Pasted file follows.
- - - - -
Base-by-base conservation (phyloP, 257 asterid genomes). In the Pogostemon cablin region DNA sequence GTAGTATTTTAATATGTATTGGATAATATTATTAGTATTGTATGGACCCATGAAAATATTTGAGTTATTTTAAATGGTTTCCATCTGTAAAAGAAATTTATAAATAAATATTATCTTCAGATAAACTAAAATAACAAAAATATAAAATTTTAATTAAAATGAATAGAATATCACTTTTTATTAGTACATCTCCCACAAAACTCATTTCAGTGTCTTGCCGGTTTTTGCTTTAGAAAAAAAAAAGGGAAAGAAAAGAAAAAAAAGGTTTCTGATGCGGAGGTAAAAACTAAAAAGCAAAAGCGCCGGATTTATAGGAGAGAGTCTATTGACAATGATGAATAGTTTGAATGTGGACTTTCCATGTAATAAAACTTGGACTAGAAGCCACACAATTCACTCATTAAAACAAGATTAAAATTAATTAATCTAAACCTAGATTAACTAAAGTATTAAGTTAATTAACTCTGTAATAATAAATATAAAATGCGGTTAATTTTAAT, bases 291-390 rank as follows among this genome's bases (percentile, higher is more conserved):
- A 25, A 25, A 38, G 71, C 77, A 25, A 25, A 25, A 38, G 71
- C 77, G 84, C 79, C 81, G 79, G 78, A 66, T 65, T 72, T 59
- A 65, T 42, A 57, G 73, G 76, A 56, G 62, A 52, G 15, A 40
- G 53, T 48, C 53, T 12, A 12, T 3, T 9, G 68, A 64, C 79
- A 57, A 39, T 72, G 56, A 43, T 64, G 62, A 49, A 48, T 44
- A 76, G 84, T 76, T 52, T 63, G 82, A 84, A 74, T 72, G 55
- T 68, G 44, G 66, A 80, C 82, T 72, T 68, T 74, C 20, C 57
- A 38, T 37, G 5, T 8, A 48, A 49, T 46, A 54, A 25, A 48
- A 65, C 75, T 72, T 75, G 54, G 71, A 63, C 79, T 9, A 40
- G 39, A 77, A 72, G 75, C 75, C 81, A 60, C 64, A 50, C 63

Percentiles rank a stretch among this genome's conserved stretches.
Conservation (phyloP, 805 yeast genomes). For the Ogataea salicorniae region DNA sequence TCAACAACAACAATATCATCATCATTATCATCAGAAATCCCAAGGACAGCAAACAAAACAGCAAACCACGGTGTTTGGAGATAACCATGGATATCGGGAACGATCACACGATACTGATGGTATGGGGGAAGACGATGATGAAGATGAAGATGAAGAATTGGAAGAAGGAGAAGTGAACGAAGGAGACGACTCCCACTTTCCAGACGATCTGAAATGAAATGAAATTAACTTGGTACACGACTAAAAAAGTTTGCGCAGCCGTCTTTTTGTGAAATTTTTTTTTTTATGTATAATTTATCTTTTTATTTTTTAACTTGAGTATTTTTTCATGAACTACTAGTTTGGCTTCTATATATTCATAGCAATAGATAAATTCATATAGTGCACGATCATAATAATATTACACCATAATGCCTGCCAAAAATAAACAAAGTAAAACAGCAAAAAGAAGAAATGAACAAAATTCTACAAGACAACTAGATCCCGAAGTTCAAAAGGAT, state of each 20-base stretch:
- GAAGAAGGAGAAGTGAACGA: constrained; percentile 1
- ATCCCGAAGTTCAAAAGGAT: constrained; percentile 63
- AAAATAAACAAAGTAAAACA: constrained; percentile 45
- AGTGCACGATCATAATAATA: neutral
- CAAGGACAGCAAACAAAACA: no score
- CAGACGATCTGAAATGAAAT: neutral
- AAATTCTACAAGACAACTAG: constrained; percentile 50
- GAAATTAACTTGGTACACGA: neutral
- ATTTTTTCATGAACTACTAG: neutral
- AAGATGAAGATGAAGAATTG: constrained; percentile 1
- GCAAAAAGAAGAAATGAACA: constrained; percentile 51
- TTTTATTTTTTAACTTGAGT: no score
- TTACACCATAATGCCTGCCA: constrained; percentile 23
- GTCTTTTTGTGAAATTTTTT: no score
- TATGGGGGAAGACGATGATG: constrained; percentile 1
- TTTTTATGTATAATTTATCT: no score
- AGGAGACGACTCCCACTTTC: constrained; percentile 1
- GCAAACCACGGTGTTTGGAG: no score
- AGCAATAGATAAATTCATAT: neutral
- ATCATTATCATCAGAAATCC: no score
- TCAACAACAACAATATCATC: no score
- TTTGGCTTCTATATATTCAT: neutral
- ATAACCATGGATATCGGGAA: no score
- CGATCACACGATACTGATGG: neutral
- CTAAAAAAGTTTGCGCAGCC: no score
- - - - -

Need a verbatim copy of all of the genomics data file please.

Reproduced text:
Base-by-base conservation (phyloP, 257 asterid genomes). In the Pogostemon cablin region DNA sequence GTAGTATTTTAATATGTATTGGATAATATTATTAGTATTGTATGGACCCATGAAAATATTTGAGTTATTTTAAATGGTTTCCATCTGTAAAAGAAATTTATAAATAAATATTATCTTCAGATAAACTAAAATAACAAAAATATAAAATTTTAATTAAAATGAATAGAATATCACTTTTTATTAGTACATCTCCCACAAAACTCATTTCAGTGTCTTGCCGGTTTTTGCTTTAGAAAAAAAAAAGGGAAAGAAAAGAAAAAAAAGGTTTCTGATGCGGAGGTAAAAACTAAAAAGCAAAAGCGCCGGATTTATAGGAGAGAGTCTATTGACAATGATGAATAGTTTGAATGTGGACTTTCCATGTAATAAAACTTGGACTAGAAGCCACACAATTCACTCATTAAAACAAGATTAAAATTAATTAATCTAAACCTAGATTAACTAAAGTATTAAGTTAATTAACTCTGTAATAATAAATATAAAATGCGGTTAATTTTAAT, bases 291-390 rank as follows among this genome's bases (percentile, higher is more conserved):
- A 25, A 25, A 38, G 71, C 77, A 25, A 25, A 25, A 38, G 71
- C 77, G 84, C 79, C 81, G 79, G 78, A 66, T 65, T 72, T 59
- A 65, T 42, A 57, G 73, G 76, A 56, G 62, A 52, G 15, A 40
- G 53, T 48, C 53, T 12, A 12, T 3, T 9, G 68, A 64, C 79
- A 57, A 39, T 72, G 56, A 43, T 64, G 62, A 49, A 48, T 44
- A 76, G 84, T 76, T 52, T 63, G 82, A 84, A 74, T 72, G 55
- T 68, G 44, G 66, A 80, C 82, T 72, T 68, T 74, C 20, C 57
- A 38, T 37, G 5, T 8, A 48, A 49, T 46, A 54, A 25, A 48
- A 65, C 75, T 72, T 75, G 54, G 71, A 63, C 79, T 9, A 40
- G 39, A 77, A 72, G 75, C 75, C 81, A 60, C 64, A 50, C 63

Percentiles rank a stretch among this genome's conserved stretches.
Conservation (phyloP, 805 yeast genomes). For the Ogataea salicorniae region DNA sequence TCAACAACAACAATATCATCATCATTATCATCAGAAATCCCAAGGACAGCAAACAAAACAGCAAACCACGGTGTTTGGAGATAACCATGGATATCGGGAACGATCACACGATACTGATGGTATGGGGGAAGACGATGATGAAGATGAAGATGAAGAATTGGAAGAAGGAGAAGTGAACGAAGGAGACGACTCCCACTTTCCAGACGATCTGAAATGAAATGAAATTAACTTGGTACACGACTAAAAAAGTTTGCGCAGCCGTCTTTTTGTGAAATTTTTTTTTTTATGTATAATTTATCTTTTTATTTTTTAACTTGAGTATTTTTTCATGAACTACTAGTTTGGCTTCTATATATTCATAGCAATAGATAAATTCATATAGTGCACGATCATAATAATATTACACCATAATGCCTGCCAAAAATAAACAAAGTAAAACAGCAAAAAGAAGAAATGAACAAAATTCTACAAGACAACTAGATCCCGAAGTTCAAAAGGAT, state of each 20-base stretch:
- GAAGAAGGAGAAGTGAACGA: constrained; percentile 1
- ATCCCGAAGTTCAAAAGGAT: constrained; percentile 63
- AAAATAAACAAAGTAAAACA: constrained; percentile 45
- AGTGCACGATCATAATAATA: neutral
- CAAGGACAGCAAACAAAACA: no score
- CAGACGATCTGAAATGAAAT: neutral
- AAATTCTACAAGACAACTAG: constrained; percentile 50
- GAAATTAACTTGGTACACGA: neutral
- ATTTTTTCATGAACTACTAG: neutral
- AAGATGAAGATGAAGAATTG: constrained; percentile 1
- GCAAAAAGAAGAAATGAACA: constrained; percentile 51
- TTTTATTTTTTAACTTGAGT: no score
- TTACACCATAATGCCTGCCA: constrained; percentile 23
- GTCTTTTTGTGAAATTTTTT: no score
- TATGGGGGAAGACGATGATG: constrained; percentile 1
- TTTTTATGTATAATTTATCT: no score
- AGGAGACGACTCCCACTTTC: constrained; percentile 1
- GCAAACCACGGTGTTTGGAG: no score
- AGCAATAGATAAATTCATAT: neutral
- ATCATTATCATCAGAAATCC: no score
- TCAACAACAACAATATCATC: no score
- TTTGGCTTCTATATATTCAT: neutral
- ATAACCATGGATATCGGGAA: no score
- CGATCACACGATACTGATGG: neutral
- CTAAAAAAGTTTGCGCAGCC: no score